Join Us | Latest Articles | Contact

Journal Home

Editorial Board

Recent Articles

Submit to this journal

Special Issues

Current issue

Journal of Obesity and Weight-loss Medication

Association of Severe Obesity with the Metabolic Profile of Adolescents and Adults

Jéssica Socas Teixeira1*, Aline Bull1, Silvia Elaine Pereira1, Carlos Saboya2 and Andrea Ramalho3

1Center for Research on Micronutrients (NPqM), Institute of Nutrition Josué de Castro (INJC), Federal University of Rio de Janeiro (UFRJ) RJ, Brazil
2Federal Universityof São Paulo, SP, Brazil; Carlos Saboya Clinic, RJ, Brazil
3Department Social Applied Nutrition, Center for Research on Micronutrients (NPqM), Institute of Nutrition Josué de Castro (INJC), Federal University of Rio de Janeiro (UFRJ), RJ, Brazil

*Corresponding author: Jéssica Socas Teixeira, Center for Research on Micronutrients (NPqM), Institute of Nutrition Josué de Castro (INJC), Federal University of Rio de Janeiro (UFRJ) Av. Carlos Chagas Filho, 373 - Bloco J2, Cidade Universitária - Rio de Janeiro/RJ - 21941-590, Brazil, E-mail:
J Obes Weight-Loss Medic, JOWM-2-013, (Volume 2, Issue 1), Original Article
Received: April 12, 2016: Accepted: May 27, 2016: Published: May 30, 2016
Citation: Teixeira JS, Bull A, Pereira SE, Saboya C, Ramalho A (2016) Association of Severe Obesity with the Metabolic Profile of Adolescents and Adults. J Obes Weight-Loss Medic 2:013.
Copyright: © 2016 Teixeira JS, et al. This is an open-access article distributed under the terms of the Creative Commons Attribution License, which permits unrestricted use, distribution, and reproduction in any medium, provided the original author and source are credited.


Objective:To evaluate, in adolescents and adults, the association of severe obesity with the extent of the metabolic changes shown.

Methods:This is an observational comparative study with a population consisting of adolescents with severe obesity and adults with class III obesity. The patients underwent anthropometric, biochemical and clinical evaluations. We evaluated the lipid profile (total cholesterol, LDL-c, HDL-c and triglycerides), C-reactive protein (CRP) and fasting glucose. Insulin sensitivity was assessed by calculating the Homeostasis Model Assessment-Insulin Resistance (HOMA-IR). The evaluation of blood pressure was performed and the presence of hepatic steatosis (HS) by total abdomen ultrasound and metabolic syndrome (MS) were verified.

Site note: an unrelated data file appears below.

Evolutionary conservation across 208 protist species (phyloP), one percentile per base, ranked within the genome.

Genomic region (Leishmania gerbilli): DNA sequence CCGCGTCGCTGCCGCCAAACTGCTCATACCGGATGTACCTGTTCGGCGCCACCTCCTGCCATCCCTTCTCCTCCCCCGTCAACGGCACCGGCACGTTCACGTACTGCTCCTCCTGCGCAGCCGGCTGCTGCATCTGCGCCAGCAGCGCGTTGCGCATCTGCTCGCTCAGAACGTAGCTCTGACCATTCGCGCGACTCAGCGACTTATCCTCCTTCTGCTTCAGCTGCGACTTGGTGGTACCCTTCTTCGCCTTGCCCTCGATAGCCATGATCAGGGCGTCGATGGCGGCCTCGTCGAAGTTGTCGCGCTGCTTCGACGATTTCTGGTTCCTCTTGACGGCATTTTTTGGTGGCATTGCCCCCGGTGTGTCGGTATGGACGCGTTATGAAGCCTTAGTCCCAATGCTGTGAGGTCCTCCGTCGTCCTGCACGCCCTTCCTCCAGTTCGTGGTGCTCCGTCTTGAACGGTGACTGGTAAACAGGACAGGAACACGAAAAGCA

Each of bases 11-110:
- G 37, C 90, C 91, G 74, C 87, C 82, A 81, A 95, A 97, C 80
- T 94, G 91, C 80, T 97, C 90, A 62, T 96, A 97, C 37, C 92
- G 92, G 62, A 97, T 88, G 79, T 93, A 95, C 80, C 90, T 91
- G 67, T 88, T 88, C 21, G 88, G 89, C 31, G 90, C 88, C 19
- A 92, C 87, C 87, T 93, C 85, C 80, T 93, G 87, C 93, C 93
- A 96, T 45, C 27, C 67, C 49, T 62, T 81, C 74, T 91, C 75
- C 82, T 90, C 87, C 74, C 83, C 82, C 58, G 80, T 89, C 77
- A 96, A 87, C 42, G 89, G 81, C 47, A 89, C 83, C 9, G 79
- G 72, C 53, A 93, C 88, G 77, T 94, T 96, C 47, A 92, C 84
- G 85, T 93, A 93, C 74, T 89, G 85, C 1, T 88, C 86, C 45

Results:The sample consisted of 128 individuals: 60 adolescents (G1) and 68 adults (G2). There were no significant differences between the groups as regards weight, BMI and WC. HOMA-IR showed significant difference between the groups, with higher means (p = 0.000) and prevalence (p = 0.008) in G2. There was a trend of higher means of blood glucose in adults (p = 0.070). G1 featured larger percentages of all components of the lipid profile with significant differences. High prevalence of HS, MS, blood pressure and CRP were observed in both groups with no statistical differences between them.

Conclusions:Adolescents were similar to adults in relation to the prevalence and severity of the anthropometric, clinical and metabolic changes analyzed. Such findings call attention to the effects of exposure to obesity in the progressive worsening of associated complications which can increase the chances of the emergence of cardiovascular diseases, increasingly early in the lives of individuals.


Obesity, Adolescent, Metabolic syndrome, Insulin resistance


Obesity stands out in the epidemiological scenario, as it is simultaneously a disease and a risk factor for the development of other diseases, particularly cardiovascular diseases (CVD) [1].